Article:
From farmland to stately brownstones to battleground for million-dollar bidding wars, Brooklyn’s transformation has fundamentally altered the city’s geography—and the way New York now thinks of itself. It has also altered the lives of the residents who call the borough home. To understand those changes, we dispatched a team of reporters to find a place where Brooklyn’s past and future are next-door neighbors. There were, of course, many blocks to choose from, but we settled on the 400 block of MacDonough Street between Patchen and Malcolm X, a brownstone block in Bed-Stuy close to the Utica stop on the A/C line that’s seen home prices nearly double in just the past five years. Those prices have brought richer and whiter residents to a block that many black families have called home for generations. Some bought in the 1970s and ’80s, at a time when crime and drugs were still rampant, paying just $20,000 or $30,000—which, even adjusted for inflation, is less than a tenth of what their new neighbors recently paid. Others remember when the street was mostly German and Irish and they were the newcomers.
Before it was a block, it was a field—farmland ripe for residential development to meet demand from those German and Irish families, some of whom had live-in servants. But they were not the only early arrivals. At the turn of the past century, Bedford-Stuyvesant, then a middle-class neighborhood, was less segregated than it would soon become, and the first wave of black homeowners and renters on the block, in the 1920s and 1930s, were often from relatively well-off West Indian and Harlem families. Soon, though, the real-estate picture would change dramatically. After a federal program designed during the Great Depression to help guide banks toward safe residential investments gave Bed-Stuy a D-rating (a move known now as “redlining”), in part because it had black residents, the block saw an exodus of white families, who would sell to Realtors sometimes at a loss out of fear their property value would further decline.
By the end of the 1940s, the block was almost entirely black. And yet even as banks and city policies deprived MacDonough of investment, and the surrounding areas succumbed to crime, the block remained a haven, rich with family life and tradition. Neighbors learned to lean on each other. Talk to the children of the ’60s and ’70s, now in their 40s and 50s, like Tushawn Booker and Leatrice Hinnant, and you’ll hear stories of block parties and all-day skully games. The character of the block began to shift in the early aughts, as the city had become markedly safer and Bed-Stuy’s lower housing prices began to draw new homeowners.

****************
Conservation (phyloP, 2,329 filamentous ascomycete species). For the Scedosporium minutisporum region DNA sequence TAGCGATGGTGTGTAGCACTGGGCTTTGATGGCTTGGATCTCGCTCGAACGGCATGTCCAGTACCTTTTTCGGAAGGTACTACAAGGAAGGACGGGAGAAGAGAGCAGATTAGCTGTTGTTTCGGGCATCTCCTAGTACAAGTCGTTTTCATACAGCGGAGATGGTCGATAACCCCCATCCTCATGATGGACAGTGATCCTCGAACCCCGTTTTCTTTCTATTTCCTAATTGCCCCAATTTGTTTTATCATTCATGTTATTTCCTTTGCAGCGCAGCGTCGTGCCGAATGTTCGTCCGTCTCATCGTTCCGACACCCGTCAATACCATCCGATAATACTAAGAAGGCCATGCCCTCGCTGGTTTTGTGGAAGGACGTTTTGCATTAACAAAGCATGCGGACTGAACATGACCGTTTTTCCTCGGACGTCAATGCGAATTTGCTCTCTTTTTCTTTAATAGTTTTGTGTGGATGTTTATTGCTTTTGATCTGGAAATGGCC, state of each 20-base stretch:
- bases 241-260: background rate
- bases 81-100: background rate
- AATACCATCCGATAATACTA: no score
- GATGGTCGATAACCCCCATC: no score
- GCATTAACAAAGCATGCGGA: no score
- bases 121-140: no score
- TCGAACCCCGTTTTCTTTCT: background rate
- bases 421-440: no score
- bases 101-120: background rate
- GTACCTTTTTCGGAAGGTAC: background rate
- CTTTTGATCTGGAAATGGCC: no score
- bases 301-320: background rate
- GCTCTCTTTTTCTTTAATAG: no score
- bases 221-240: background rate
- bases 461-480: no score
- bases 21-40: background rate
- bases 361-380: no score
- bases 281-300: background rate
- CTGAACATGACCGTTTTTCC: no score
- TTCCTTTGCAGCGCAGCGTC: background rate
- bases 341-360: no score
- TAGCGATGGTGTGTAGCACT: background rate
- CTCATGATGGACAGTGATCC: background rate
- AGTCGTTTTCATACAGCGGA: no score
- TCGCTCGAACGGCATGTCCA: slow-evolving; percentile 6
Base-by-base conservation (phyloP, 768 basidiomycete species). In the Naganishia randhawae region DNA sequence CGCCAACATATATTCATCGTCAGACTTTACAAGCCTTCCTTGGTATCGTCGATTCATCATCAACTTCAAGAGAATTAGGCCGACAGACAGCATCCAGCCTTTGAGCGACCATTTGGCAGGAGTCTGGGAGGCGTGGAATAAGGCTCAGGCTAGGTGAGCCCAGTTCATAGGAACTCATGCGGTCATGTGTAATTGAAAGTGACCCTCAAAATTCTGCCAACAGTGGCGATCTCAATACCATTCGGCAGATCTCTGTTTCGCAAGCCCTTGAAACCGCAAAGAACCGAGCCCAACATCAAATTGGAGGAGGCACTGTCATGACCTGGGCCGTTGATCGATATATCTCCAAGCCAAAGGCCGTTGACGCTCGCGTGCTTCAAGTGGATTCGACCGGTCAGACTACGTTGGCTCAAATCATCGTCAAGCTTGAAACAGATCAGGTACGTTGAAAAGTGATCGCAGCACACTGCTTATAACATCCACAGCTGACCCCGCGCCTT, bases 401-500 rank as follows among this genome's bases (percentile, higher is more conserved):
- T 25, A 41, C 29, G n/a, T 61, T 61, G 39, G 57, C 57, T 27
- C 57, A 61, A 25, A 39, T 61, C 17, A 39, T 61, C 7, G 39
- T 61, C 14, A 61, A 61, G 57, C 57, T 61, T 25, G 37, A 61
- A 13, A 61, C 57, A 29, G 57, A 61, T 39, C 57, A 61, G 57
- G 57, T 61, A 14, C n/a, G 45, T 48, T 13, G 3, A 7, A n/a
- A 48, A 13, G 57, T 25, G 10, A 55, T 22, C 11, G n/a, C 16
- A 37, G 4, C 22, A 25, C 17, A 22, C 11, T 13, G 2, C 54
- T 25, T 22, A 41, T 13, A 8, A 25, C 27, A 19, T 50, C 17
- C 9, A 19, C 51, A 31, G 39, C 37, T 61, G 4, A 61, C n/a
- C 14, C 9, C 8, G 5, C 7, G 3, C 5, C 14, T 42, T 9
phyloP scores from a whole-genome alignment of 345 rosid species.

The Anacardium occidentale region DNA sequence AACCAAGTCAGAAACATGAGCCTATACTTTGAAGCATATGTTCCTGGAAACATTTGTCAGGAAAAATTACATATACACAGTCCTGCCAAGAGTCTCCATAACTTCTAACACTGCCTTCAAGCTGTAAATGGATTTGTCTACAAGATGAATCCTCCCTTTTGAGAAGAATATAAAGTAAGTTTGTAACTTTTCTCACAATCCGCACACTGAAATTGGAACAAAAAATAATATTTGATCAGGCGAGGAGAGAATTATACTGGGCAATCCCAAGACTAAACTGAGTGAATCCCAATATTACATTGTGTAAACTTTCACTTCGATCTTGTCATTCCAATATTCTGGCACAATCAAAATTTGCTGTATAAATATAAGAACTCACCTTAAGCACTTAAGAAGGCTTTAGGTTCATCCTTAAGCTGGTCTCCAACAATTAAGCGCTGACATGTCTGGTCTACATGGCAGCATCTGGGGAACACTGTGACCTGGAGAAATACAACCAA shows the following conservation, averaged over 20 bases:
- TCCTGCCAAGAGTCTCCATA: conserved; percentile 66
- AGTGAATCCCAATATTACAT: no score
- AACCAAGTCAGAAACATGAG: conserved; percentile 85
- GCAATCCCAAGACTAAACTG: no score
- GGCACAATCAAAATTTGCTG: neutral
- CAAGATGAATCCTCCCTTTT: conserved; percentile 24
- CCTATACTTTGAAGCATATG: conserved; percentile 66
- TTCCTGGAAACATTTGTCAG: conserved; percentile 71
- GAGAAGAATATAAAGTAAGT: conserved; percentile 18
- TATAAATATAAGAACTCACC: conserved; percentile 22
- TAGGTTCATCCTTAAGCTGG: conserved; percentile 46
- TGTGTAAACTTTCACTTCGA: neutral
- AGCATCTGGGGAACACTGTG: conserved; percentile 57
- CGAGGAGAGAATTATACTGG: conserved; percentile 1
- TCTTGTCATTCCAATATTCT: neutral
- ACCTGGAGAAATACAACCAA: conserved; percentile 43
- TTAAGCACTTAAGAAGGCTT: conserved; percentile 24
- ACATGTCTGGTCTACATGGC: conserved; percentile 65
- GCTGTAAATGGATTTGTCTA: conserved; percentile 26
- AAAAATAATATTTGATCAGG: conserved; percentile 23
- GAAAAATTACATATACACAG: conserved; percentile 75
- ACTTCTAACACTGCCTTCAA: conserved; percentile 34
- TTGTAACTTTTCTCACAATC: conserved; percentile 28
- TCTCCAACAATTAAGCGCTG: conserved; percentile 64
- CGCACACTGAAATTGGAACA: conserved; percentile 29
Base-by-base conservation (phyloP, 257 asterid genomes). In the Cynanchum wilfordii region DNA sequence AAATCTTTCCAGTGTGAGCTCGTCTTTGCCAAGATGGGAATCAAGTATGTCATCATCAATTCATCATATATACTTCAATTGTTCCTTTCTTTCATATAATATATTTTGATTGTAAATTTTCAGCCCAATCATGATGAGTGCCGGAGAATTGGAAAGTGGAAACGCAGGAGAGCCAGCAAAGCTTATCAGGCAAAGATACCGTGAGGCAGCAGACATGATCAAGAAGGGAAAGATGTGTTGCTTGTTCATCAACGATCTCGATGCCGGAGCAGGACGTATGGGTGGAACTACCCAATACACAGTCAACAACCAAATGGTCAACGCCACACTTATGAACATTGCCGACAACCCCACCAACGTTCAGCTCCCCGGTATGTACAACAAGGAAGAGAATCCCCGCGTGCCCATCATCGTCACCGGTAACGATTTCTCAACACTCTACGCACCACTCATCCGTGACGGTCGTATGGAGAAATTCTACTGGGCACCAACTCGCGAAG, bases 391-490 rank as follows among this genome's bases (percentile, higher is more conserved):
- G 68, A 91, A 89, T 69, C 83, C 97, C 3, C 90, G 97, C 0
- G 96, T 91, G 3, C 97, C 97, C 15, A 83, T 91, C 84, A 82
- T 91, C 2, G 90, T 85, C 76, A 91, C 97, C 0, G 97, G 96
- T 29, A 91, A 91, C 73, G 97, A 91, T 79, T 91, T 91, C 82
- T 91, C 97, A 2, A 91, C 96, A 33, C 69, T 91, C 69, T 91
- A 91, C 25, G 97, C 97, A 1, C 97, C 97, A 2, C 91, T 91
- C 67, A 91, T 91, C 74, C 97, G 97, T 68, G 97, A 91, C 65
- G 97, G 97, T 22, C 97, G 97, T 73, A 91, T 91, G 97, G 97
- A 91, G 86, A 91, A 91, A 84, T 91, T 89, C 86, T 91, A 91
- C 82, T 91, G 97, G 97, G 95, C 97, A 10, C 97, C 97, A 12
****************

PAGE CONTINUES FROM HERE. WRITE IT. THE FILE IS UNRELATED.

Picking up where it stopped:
By the numbers, the block is now richer and whiter. But what’s harder to capture in a statistic is how those changes have reverberated through the life of the block itself, in the experiences of every kind of resident—how neighbors look out for each other and sometimes alienate each other; how their lives intertwine.
From spring through fall, our reporters knocked on every door, crashed the block party, and hunted through public records to track down and interview 62 current and former block residents. They mined Census data, deeds, crime reports, and other public records. The result shows not just how the block changed by the numbers but also the psychic weight of those changes. You can read and hear the residents’ own stories in their own words as you travel down the block door-by-door. And the many connections between neighbors, memories, history, and sweet-potato-pie recipes are rendered here as literal links, digitally. The stories can be read in any order. Together, they reveal what it means to be neighbors on MacDonough Street, circa 2015, whether one is brand new to the block or still prefers the slate sidewalks, which were paved over in 1976.